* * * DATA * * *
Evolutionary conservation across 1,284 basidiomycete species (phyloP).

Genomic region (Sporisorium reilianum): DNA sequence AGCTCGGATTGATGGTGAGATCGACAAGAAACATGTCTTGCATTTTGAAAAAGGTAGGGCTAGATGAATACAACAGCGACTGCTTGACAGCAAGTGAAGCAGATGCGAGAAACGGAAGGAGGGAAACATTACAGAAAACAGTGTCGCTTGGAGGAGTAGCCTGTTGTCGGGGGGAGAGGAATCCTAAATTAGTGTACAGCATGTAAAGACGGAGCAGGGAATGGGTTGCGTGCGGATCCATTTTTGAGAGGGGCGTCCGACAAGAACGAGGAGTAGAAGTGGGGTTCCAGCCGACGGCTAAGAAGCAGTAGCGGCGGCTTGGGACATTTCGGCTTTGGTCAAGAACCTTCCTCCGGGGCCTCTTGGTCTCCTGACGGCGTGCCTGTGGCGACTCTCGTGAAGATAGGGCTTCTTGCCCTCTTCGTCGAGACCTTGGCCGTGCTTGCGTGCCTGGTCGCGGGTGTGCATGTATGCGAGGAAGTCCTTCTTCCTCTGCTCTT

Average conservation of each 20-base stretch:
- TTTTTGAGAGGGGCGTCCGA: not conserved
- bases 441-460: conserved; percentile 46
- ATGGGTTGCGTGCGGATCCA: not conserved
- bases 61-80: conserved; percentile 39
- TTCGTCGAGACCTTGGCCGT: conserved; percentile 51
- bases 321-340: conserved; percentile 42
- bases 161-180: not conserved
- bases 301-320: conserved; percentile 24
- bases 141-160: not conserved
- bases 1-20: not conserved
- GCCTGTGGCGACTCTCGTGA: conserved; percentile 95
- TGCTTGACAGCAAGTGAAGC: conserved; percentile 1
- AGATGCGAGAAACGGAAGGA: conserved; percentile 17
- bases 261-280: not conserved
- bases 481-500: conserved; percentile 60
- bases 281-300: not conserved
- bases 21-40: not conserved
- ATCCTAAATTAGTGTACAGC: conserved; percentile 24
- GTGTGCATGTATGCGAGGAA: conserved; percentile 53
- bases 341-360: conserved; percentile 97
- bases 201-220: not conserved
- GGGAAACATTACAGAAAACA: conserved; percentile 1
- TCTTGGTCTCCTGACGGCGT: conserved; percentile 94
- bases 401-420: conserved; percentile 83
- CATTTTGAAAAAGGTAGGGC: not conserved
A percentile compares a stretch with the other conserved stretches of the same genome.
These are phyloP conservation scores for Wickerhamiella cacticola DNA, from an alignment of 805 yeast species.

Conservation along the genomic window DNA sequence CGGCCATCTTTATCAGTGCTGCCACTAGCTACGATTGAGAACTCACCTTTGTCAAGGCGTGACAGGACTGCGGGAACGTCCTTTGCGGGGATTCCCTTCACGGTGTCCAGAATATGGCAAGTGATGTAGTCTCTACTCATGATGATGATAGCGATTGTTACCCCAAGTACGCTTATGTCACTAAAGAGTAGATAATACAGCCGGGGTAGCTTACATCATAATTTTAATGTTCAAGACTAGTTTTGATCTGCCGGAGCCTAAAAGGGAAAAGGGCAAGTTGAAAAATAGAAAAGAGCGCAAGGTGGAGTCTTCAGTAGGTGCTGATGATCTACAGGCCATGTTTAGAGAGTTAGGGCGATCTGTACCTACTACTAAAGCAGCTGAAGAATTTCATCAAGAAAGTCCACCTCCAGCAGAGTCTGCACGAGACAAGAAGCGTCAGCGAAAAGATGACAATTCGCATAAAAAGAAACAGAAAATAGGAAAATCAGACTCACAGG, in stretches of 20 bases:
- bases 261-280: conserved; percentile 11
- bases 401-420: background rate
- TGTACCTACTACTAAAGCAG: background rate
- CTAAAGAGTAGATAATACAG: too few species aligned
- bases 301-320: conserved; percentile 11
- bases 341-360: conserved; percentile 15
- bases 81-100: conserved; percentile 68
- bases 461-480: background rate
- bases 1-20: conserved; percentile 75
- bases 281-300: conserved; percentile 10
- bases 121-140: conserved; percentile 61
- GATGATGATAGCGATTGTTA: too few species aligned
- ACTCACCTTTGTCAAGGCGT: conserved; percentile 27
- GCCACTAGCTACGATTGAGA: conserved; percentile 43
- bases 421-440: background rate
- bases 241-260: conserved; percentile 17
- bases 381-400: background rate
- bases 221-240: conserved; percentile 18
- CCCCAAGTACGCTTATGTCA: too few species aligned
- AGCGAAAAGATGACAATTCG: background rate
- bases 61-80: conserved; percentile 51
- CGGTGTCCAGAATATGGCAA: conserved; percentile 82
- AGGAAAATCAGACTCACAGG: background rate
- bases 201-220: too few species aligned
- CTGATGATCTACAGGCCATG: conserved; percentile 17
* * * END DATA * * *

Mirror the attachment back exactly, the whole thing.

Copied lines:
Evolutionary conservation across 1,284 basidiomycete species (phyloP).

Genomic region (Sporisorium reilianum): DNA sequence AGCTCGGATTGATGGTGAGATCGACAAGAAACATGTCTTGCATTTTGAAAAAGGTAGGGCTAGATGAATACAACAGCGACTGCTTGACAGCAAGTGAAGCAGATGCGAGAAACGGAAGGAGGGAAACATTACAGAAAACAGTGTCGCTTGGAGGAGTAGCCTGTTGTCGGGGGGAGAGGAATCCTAAATTAGTGTACAGCATGTAAAGACGGAGCAGGGAATGGGTTGCGTGCGGATCCATTTTTGAGAGGGGCGTCCGACAAGAACGAGGAGTAGAAGTGGGGTTCCAGCCGACGGCTAAGAAGCAGTAGCGGCGGCTTGGGACATTTCGGCTTTGGTCAAGAACCTTCCTCCGGGGCCTCTTGGTCTCCTGACGGCGTGCCTGTGGCGACTCTCGTGAAGATAGGGCTTCTTGCCCTCTTCGTCGAGACCTTGGCCGTGCTTGCGTGCCTGGTCGCGGGTGTGCATGTATGCGAGGAAGTCCTTCTTCCTCTGCTCTT

Average conservation of each 20-base stretch:
- TTTTTGAGAGGGGCGTCCGA: not conserved
- bases 441-460: conserved; percentile 46
- ATGGGTTGCGTGCGGATCCA: not conserved
- bases 61-80: conserved; percentile 39
- TTCGTCGAGACCTTGGCCGT: conserved; percentile 51
- bases 321-340: conserved; percentile 42
- bases 161-180: not conserved
- bases 301-320: conserved; percentile 24
- bases 141-160: not conserved
- bases 1-20: not conserved
- GCCTGTGGCGACTCTCGTGA: conserved; percentile 95
- TGCTTGACAGCAAGTGAAGC: conserved; percentile 1
- AGATGCGAGAAACGGAAGGA: conserved; percentile 17
- bases 261-280: not conserved
- bases 481-500: conserved; percentile 60
- bases 281-300: not conserved
- bases 21-40: not conserved
- ATCCTAAATTAGTGTACAGC: conserved; percentile 24
- GTGTGCATGTATGCGAGGAA: conserved; percentile 53
- bases 341-360: conserved; percentile 97
- bases 201-220: not conserved
- GGGAAACATTACAGAAAACA: conserved; percentile 1
- TCTTGGTCTCCTGACGGCGT: conserved; percentile 94
- bases 401-420: conserved; percentile 83
- CATTTTGAAAAAGGTAGGGC: not conserved
A percentile compares a stretch with the other conserved stretches of the same genome.
These are phyloP conservation scores for Wickerhamiella cacticola DNA, from an alignment of 805 yeast species.

Conservation along the genomic window DNA sequence CGGCCATCTTTATCAGTGCTGCCACTAGCTACGATTGAGAACTCACCTTTGTCAAGGCGTGACAGGACTGCGGGAACGTCCTTTGCGGGGATTCCCTTCACGGTGTCCAGAATATGGCAAGTGATGTAGTCTCTACTCATGATGATGATAGCGATTGTTACCCCAAGTACGCTTATGTCACTAAAGAGTAGATAATACAGCCGGGGTAGCTTACATCATAATTTTAATGTTCAAGACTAGTTTTGATCTGCCGGAGCCTAAAAGGGAAAAGGGCAAGTTGAAAAATAGAAAAGAGCGCAAGGTGGAGTCTTCAGTAGGTGCTGATGATCTACAGGCCATGTTTAGAGAGTTAGGGCGATCTGTACCTACTACTAAAGCAGCTGAAGAATTTCATCAAGAAAGTCCACCTCCAGCAGAGTCTGCACGAGACAAGAAGCGTCAGCGAAAAGATGACAATTCGCATAAAAAGAAACAGAAAATAGGAAAATCAGACTCACAGG, in stretches of 20 bases:
- bases 261-280: conserved; percentile 11
- bases 401-420: background rate
- TGTACCTACTACTAAAGCAG: background rate
- CTAAAGAGTAGATAATACAG: too few species aligned
- bases 301-320: conserved; percentile 11
- bases 341-360: conserved; percentile 15
- bases 81-100: conserved; percentile 68
- bases 461-480: background rate
- bases 1-20: conserved; percentile 75
- bases 281-300: conserved; percentile 10
- bases 121-140: conserved; percentile 61
- GATGATGATAGCGATTGTTA: too few species aligned
- ACTCACCTTTGTCAAGGCGT: conserved; percentile 27
- GCCACTAGCTACGATTGAGA: conserved; percentile 43
- bases 421-440: background rate
- bases 241-260: conserved; percentile 17
- bases 381-400: background rate
- bases 221-240: conserved; percentile 18
- CCCCAAGTACGCTTATGTCA: too few species aligned
- AGCGAAAAGATGACAATTCG: background rate
- bases 61-80: conserved; percentile 51
- CGGTGTCCAGAATATGGCAA: conserved; percentile 82
- AGGAAAATCAGACTCACAGG: background rate
- bases 201-220: too few species aligned
- CTGATGATCTACAGGCCATG: conserved; percentile 17